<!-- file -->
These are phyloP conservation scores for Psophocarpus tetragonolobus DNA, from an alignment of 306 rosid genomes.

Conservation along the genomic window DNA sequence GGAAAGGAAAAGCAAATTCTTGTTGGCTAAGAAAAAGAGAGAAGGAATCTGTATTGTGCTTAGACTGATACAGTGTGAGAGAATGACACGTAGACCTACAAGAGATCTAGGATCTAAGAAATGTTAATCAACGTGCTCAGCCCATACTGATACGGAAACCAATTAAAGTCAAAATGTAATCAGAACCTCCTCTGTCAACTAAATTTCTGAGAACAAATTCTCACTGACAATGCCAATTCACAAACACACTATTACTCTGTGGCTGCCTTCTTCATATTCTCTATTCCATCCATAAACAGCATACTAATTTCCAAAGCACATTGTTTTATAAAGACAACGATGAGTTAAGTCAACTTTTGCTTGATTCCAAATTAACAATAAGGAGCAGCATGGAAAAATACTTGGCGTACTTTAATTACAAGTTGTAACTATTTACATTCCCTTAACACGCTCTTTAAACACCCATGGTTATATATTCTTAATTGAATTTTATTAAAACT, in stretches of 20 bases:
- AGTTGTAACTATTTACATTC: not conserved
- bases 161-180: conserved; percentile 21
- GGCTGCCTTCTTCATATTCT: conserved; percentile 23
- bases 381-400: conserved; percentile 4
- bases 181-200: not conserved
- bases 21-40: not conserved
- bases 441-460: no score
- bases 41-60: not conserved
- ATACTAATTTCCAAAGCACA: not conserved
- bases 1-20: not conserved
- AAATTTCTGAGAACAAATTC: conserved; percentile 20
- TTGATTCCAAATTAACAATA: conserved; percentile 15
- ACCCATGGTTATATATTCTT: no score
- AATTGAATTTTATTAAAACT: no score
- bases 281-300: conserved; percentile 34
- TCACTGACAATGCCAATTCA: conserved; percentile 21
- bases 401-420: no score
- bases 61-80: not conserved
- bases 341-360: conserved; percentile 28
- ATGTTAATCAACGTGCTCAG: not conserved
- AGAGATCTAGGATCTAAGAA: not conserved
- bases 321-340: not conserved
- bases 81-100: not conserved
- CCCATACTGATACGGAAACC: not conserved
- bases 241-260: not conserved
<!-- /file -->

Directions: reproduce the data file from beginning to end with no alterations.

These are phyloP conservation scores for Psophocarpus tetragonolobus DNA, from an alignment of 306 rosid genomes.

Conservation along the genomic window DNA sequence GGAAAGGAAAAGCAAATTCTTGTTGGCTAAGAAAAAGAGAGAAGGAATCTGTATTGTGCTTAGACTGATACAGTGTGAGAGAATGACACGTAGACCTACAAGAGATCTAGGATCTAAGAAATGTTAATCAACGTGCTCAGCCCATACTGATACGGAAACCAATTAAAGTCAAAATGTAATCAGAACCTCCTCTGTCAACTAAATTTCTGAGAACAAATTCTCACTGACAATGCCAATTCACAAACACACTATTACTCTGTGGCTGCCTTCTTCATATTCTCTATTCCATCCATAAACAGCATACTAATTTCCAAAGCACATTGTTTTATAAAGACAACGATGAGTTAAGTCAACTTTTGCTTGATTCCAAATTAACAATAAGGAGCAGCATGGAAAAATACTTGGCGTACTTTAATTACAAGTTGTAACTATTTACATTCCCTTAACACGCTCTTTAAACACCCATGGTTATATATTCTTAATTGAATTTTATTAAAACT, in stretches of 20 bases:
- AGTTGTAACTATTTACATTC: not conserved
- bases 161-180: conserved; percentile 21
- GGCTGCCTTCTTCATATTCT: conserved; percentile 23
- bases 381-400: conserved; percentile 4
- bases 181-200: not conserved
- bases 21-40: not conserved
- bases 441-460: no score
- bases 41-60: not conserved
- ATACTAATTTCCAAAGCACA: not conserved
- bases 1-20: not conserved
- AAATTTCTGAGAACAAATTC: conserved; percentile 20
- TTGATTCCAAATTAACAATA: conserved; percentile 15
- ACCCATGGTTATATATTCTT: no score
- AATTGAATTTTATTAAAACT: no score
- bases 281-300: conserved; percentile 34
- TCACTGACAATGCCAATTCA: conserved; percentile 21
- bases 401-420: no score
- bases 61-80: not conserved
- bases 341-360: conserved; percentile 28
- ATGTTAATCAACGTGCTCAG: not conserved
- AGAGATCTAGGATCTAAGAA: not conserved
- bases 321-340: not conserved
- bases 81-100: not conserved
- CCCATACTGATACGGAAACC: not conserved
- bases 241-260: not conserved